Tope (Galeorhinus galeus)
Big rod-caught tope can weigh 20 Kg (46 lbs) or more. The average tope weighs around 11.33 Kg (25 lbs).
ALSO KNOWN AS
Tope Shark, School Shark and Miller’s Dog
The tope is a member of the shark family, and you can tell! It has a streamlined body with an elongated snout, a large mouth with two rows of small, sharp teeth. It has two dorsal fins, with the first being triangular in shape and located towards the end of the pectoral fins; the second dorsal fin is much smaller, with a similar shape to the first and is found above the anal fin. The tope has a grey/brown back with a white underbelly and rough skin. It has a distinctive notched tail and large, powerful pectoral fins.
Warning: Beware of the tope’s sharp teeth; it is a shark after all!
Smoothhound (Mustelus mustelus)
Starry Smoothhound (Mustelus asterias)
Big rod-caught Smoothhounds and Starry Smoothhounds can both weigh 9.10 Kg (20 lbs) or more. The average Smoothhound and Starry Smoothhound weigh about 4.50 Kg (10 lbs).
ALSO KNOWN AS
The smoothhound is also known as a common smoothhound or a gummy shark.
The smoothhound is actually a member of the shark family, as such it has two dorsal fins with the one closest to the head being large whilst the second is fairly small. It has two large pectoral fins and a small anal fin. As with many other sharks, the smoothhound has a pointed snout with prominent eyes. The smoothhound has a grey-brown back with light grey sides and a white belly. It also has noticeable gill slits on both sides and a notched tail. In addition, instead of the sharp, flesh-tearing teeth you think of when you think of sharks, the smoothhound has short, close-set, slab-like grinders due to its diet.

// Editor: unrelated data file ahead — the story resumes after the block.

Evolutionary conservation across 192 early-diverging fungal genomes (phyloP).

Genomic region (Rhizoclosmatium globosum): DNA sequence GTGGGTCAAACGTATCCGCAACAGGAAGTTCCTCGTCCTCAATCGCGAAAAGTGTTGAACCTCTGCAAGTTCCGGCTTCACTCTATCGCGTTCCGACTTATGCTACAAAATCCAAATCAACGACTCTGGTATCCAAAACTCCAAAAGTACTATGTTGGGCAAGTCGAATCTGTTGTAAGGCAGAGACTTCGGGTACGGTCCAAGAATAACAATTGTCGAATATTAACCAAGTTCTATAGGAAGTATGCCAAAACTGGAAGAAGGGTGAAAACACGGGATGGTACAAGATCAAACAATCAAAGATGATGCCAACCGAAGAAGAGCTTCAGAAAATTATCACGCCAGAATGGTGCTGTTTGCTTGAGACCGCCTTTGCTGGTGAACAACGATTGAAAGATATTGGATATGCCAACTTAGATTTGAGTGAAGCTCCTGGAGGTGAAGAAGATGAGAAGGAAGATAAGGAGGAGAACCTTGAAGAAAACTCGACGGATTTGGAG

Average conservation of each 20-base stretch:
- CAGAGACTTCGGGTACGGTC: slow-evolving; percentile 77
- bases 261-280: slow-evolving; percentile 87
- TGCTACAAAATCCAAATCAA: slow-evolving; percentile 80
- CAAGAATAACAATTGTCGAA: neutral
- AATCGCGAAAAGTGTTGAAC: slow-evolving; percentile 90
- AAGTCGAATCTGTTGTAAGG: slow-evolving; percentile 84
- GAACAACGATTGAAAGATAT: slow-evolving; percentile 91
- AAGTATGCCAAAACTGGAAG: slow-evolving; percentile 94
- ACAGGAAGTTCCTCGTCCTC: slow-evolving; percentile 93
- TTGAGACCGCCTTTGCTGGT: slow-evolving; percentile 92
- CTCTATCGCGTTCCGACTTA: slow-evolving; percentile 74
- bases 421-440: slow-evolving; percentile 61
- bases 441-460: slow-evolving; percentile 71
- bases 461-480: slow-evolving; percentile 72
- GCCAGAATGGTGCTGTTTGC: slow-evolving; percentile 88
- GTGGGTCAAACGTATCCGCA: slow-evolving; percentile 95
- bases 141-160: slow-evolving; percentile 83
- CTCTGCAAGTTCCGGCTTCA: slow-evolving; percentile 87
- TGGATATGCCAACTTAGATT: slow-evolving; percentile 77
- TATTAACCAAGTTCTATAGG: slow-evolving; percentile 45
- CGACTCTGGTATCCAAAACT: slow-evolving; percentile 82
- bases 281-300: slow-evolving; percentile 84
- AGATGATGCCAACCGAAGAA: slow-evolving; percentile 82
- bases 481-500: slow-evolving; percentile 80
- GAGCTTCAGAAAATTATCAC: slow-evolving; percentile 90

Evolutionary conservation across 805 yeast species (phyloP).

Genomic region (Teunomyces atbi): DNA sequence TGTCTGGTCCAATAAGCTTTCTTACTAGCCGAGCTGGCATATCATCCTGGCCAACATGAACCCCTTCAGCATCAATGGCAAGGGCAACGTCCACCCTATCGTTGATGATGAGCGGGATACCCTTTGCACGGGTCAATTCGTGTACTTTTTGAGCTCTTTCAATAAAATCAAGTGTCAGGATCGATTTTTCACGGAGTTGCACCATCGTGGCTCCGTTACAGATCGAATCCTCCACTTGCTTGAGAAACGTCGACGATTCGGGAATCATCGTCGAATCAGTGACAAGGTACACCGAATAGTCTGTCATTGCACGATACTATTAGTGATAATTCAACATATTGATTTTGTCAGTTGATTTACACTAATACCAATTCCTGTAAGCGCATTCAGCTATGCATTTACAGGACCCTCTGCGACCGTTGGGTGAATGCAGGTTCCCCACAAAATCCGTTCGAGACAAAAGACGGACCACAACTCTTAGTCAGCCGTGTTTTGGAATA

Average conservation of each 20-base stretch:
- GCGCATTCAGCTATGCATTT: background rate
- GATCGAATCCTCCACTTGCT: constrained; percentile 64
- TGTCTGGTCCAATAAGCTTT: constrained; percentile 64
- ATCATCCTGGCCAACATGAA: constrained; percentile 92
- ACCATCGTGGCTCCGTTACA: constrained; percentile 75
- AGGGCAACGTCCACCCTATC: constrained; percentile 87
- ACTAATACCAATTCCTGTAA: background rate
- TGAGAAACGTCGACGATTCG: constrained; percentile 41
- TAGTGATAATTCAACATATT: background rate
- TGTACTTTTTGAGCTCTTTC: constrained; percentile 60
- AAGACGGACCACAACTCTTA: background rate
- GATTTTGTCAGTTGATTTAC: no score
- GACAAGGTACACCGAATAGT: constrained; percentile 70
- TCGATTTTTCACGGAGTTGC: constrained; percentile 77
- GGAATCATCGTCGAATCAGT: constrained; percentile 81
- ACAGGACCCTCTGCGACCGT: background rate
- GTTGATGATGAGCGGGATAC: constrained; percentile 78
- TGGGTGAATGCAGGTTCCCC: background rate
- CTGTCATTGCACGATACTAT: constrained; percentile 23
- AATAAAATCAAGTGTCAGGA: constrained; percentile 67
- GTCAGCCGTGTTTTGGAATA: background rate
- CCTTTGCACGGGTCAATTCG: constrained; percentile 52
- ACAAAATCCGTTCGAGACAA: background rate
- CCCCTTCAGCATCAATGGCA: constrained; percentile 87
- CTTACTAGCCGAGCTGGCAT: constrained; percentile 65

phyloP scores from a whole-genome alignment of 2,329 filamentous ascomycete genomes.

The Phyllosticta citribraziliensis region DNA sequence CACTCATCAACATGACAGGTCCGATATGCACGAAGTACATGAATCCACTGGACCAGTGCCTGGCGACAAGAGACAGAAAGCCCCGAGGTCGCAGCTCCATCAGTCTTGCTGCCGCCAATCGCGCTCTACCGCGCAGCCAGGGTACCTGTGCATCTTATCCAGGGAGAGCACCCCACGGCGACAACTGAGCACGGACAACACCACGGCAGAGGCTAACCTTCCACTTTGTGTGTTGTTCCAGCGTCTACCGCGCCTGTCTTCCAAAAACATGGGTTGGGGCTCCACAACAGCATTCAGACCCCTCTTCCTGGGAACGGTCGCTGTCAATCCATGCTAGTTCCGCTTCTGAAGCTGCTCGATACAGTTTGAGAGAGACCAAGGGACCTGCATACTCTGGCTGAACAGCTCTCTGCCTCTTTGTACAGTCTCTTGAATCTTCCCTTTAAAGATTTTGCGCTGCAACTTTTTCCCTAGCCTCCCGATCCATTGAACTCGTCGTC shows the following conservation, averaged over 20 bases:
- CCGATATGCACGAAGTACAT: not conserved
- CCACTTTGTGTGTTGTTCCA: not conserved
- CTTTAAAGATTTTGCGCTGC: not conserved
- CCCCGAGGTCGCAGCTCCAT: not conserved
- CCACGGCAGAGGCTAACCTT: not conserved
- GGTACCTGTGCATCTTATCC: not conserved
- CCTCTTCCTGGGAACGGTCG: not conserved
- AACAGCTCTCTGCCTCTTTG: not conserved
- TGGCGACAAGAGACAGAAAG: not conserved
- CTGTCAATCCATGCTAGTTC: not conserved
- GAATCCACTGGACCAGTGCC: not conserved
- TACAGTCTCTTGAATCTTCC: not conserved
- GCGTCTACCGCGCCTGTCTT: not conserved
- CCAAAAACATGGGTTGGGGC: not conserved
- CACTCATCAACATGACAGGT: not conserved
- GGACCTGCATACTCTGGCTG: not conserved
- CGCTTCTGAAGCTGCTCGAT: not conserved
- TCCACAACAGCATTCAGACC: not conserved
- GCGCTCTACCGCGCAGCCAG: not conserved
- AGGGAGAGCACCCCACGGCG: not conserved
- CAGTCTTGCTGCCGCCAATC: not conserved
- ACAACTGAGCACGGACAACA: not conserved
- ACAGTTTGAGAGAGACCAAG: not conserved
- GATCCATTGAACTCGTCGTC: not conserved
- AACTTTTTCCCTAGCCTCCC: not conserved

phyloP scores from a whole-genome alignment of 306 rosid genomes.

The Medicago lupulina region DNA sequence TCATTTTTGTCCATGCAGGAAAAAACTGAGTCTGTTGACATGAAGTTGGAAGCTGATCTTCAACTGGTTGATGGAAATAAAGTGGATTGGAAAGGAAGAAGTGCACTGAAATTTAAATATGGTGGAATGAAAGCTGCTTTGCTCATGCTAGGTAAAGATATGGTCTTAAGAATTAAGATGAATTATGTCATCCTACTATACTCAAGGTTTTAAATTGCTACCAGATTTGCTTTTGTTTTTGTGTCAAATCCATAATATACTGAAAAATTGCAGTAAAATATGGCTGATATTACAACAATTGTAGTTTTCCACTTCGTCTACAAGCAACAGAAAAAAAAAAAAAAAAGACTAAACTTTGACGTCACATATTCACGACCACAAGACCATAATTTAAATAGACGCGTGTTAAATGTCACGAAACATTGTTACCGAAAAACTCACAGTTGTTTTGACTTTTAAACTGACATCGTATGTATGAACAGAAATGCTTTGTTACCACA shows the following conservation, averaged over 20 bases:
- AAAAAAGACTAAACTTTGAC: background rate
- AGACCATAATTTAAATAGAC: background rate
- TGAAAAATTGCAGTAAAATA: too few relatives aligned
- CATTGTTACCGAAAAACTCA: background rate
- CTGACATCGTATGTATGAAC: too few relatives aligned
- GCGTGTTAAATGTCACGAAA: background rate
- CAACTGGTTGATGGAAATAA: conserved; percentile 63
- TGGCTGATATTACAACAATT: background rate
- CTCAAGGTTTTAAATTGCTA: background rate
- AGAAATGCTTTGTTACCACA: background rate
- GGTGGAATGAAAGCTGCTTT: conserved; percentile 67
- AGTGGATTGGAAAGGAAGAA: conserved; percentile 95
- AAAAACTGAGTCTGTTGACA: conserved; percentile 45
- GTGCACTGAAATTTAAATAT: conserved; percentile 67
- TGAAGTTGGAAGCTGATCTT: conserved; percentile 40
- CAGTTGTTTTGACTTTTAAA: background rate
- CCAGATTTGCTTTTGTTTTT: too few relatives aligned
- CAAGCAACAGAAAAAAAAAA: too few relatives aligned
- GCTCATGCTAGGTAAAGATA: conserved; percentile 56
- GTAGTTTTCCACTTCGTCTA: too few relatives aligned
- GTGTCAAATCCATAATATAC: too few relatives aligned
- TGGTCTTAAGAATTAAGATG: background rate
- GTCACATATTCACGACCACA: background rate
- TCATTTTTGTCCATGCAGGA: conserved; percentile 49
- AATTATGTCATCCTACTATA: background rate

The starry smoothhound matches the same description as the common smoothhound (Mustelus mustelus) but it also has a scattering of small white spots on its back, this is the primary aspect which differentiates the two. To make things really complicated though, some common smoothhounds (Mustelus mustelus) can have faded spots which often lead to misidentification.
Both of these Smoothhounds can also be mistaken for topes, another shark species which the has a similar appearance. Unlike the tope, smoothhounds are less streamlines, the first dorsal fin is closer to the head and, as mentioned earlier, smoothhounds have short, close-set, slab-like grinders unlike the topes long, sharp teeth.
Lesser-spotted Dogfish (Scyliorhinus canicula)
Big rod-caught lesser spotted dogfish can weigh 1.6 Kg (3½ lbs) or more. The average lesser spotted dogfish weighs around 1 Kg (2¼ lbs).
ALSO KNOWN AS
Lesser-Spotted Dogfish and Rockfish
The lesser spotted dogfish has a shark-like appearance, it has a long, slender body with a blunt head, its nostrils are found on the underside of its snout and are linked to the mouth via a rounded groove. The lesser spotted dogfish’s body is gray-brown and has dark brown spots, it has a light grey belly and its two dorsal fins are found towards the tail-end of its body. It also has prominent gill slits on both sides and very rough skin.
Warning: The lesser spotted dogfish’s skin is very rough, don’t let these “dogs” wrap their bodys around unprotected arms. A thick leather glove or gauntlet will provide welcome protection.